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Tandy. The correct way to exit a program on a Model I or III is to JP 402DH.

At the beginning of your program, you should preserve the contents of every register you intend to use. Likewise, you should restore them just before you exit your program. The easiest way to do this is to PUSH all the register contents onto the stack when you start a program, and to POP them back at the end. In fact, if you have an assembler like EDAS IV, MACRO-80, or EDT-ASM+, you can write macros to do this for you with one-line commands. Preservation of registers is part of the concept of making your programs transparent to the DOS. In many cases, failing to do so will cause the DOS to blow up when your program returns control to the system.

Never use the Z-80 alternate registers (AF', HL', etc.) for your own code. These are reserved for use by the operating system. For example, some systems use these registers during interrupt handling. If you use them, the system will invariably fail to perform properly. The Z-80 stack is a more appropriate place to store data which you need to access rapidly.

Finally, honor the high memory pointer in the DOS and make all your high memory programs self-relocating. A TRSDOS-compatible DOS maintains a pointer called HIGH$ which tells the system the highest unused memory location. HIGH$ is at X'4049' in a Model I system and X'4411' in a Model III system. A properly written program will never attempt to use memory higher than the current value stored in HIGH$. This is why memory above the current value in HIGH$ is referred to as Protected. Programs such as special device drivers, I/O filters, and machine language sorts are often placed in protected memory to keep them from being overwritten by the main program that is currently executing. Here's where we run into the second part of the problem. Suppose you have two high-memory programs, say a printer driver and a machine language sort for a data base manager. If they both are designed to load at X'FOOOO', you have an obvious problem! Only one program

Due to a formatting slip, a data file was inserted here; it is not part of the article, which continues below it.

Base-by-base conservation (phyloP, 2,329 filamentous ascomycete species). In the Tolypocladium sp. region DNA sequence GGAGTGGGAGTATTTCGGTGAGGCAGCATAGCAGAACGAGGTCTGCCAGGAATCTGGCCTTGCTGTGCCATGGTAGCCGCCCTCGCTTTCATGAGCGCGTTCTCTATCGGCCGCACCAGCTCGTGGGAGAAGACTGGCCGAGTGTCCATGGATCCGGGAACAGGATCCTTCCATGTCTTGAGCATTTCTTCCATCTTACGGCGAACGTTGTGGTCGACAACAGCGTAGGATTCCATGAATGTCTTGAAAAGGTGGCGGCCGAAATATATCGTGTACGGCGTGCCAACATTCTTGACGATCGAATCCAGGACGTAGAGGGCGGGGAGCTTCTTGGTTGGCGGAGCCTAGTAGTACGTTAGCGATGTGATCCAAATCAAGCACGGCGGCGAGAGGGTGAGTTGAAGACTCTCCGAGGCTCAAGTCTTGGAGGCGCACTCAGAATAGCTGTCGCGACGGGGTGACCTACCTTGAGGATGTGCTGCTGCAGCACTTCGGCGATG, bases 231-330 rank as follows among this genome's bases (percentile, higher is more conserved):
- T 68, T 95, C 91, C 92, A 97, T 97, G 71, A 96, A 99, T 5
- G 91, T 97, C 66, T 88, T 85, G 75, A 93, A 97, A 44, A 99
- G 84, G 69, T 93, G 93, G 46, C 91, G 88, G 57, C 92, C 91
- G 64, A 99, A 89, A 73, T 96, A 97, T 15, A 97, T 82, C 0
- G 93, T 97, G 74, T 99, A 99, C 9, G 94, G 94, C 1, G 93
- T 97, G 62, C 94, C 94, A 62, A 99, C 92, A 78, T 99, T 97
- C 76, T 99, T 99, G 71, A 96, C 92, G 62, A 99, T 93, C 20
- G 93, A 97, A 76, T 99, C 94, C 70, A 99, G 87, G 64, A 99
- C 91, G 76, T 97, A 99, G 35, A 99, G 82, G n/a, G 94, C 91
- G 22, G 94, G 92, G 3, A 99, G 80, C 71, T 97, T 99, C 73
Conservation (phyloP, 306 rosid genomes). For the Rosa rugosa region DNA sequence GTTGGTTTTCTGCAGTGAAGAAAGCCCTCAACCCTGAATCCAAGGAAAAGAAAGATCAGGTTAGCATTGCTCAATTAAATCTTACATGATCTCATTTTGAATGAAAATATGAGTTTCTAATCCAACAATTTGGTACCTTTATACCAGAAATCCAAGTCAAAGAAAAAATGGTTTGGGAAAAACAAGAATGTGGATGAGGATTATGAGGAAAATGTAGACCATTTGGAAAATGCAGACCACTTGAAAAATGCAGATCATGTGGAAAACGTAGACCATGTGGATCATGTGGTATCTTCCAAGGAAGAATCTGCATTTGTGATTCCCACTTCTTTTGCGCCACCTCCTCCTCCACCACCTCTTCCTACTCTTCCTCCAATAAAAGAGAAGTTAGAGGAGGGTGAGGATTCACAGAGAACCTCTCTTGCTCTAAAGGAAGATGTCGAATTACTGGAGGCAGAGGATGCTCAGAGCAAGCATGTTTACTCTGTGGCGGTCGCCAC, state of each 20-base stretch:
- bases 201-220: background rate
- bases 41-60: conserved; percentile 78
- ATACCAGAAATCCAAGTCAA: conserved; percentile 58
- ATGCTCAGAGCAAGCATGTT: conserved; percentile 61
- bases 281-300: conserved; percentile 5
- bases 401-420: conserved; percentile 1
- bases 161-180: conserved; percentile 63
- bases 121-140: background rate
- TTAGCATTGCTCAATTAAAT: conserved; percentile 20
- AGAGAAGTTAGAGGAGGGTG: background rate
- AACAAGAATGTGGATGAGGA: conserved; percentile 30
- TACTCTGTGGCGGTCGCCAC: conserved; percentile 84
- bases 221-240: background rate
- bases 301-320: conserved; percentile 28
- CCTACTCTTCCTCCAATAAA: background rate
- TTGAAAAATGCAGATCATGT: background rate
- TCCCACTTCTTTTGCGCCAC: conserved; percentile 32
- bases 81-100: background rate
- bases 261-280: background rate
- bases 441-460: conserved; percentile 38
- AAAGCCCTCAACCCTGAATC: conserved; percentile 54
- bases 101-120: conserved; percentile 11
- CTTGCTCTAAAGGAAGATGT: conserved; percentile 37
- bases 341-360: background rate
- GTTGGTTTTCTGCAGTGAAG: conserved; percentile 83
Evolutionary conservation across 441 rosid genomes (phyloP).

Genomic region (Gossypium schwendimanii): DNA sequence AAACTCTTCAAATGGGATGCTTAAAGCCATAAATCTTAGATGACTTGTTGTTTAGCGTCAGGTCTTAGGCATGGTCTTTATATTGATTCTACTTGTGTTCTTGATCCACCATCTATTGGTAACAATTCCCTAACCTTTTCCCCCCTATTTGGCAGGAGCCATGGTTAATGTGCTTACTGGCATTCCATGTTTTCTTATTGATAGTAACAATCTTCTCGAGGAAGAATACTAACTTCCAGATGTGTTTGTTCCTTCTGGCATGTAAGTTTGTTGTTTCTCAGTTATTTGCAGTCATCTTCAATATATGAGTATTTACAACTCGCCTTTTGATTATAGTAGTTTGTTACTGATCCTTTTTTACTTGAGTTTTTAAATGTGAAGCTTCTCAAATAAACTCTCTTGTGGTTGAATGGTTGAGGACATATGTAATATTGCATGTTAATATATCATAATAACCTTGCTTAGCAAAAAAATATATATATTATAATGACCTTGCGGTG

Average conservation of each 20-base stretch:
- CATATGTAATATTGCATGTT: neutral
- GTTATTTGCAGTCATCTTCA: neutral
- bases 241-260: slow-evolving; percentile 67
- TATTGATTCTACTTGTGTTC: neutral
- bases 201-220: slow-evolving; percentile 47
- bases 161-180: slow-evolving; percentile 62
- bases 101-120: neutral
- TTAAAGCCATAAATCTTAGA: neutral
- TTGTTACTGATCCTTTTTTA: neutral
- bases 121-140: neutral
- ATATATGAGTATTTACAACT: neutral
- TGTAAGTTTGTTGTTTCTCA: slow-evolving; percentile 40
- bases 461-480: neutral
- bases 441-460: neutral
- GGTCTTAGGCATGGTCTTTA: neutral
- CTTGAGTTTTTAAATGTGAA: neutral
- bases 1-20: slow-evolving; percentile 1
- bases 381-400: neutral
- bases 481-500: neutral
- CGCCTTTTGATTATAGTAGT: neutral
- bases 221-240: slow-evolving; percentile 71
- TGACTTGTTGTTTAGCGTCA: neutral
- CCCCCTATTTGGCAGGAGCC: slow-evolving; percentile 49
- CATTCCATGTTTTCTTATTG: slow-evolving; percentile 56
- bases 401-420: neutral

Compatibility can occupy a given part of memory at one time. The solution is to make all your high-memory programs self-relocating. Here's the basic procedure for doing this:

1) ORG your program to start at some low memory location (usually X'5200').

2) Have your program examine the current value of HIGH$ and decrement it by the length of the program to be placed in high memory. This will protect the program once you've moved it to its final location.

3) Resolve all absolute address references inside the program to reflect the fact that it is going to be moved to a new starting address. This would include any CALL, JP, or LD instruction which refers to a location within your program. For example, let's say you ORG the program at X'5200' and the first instruction is JP 5300H. Suppose also that after step 2 above, your program determines that it is to be relocated starting at X'FIOO'. You would then have to change the first instruction to be a JP F200H.

4) Finally, move your program to the new high, protected memory. This is easily done with the Z-80 LDIR instruction.

Keep in mind that all four of these steps are done each time you load the program (i.e., at runtime). If you follow this kind of procedure, the current value of HIGH$ becomes

Figure 1 LOOP

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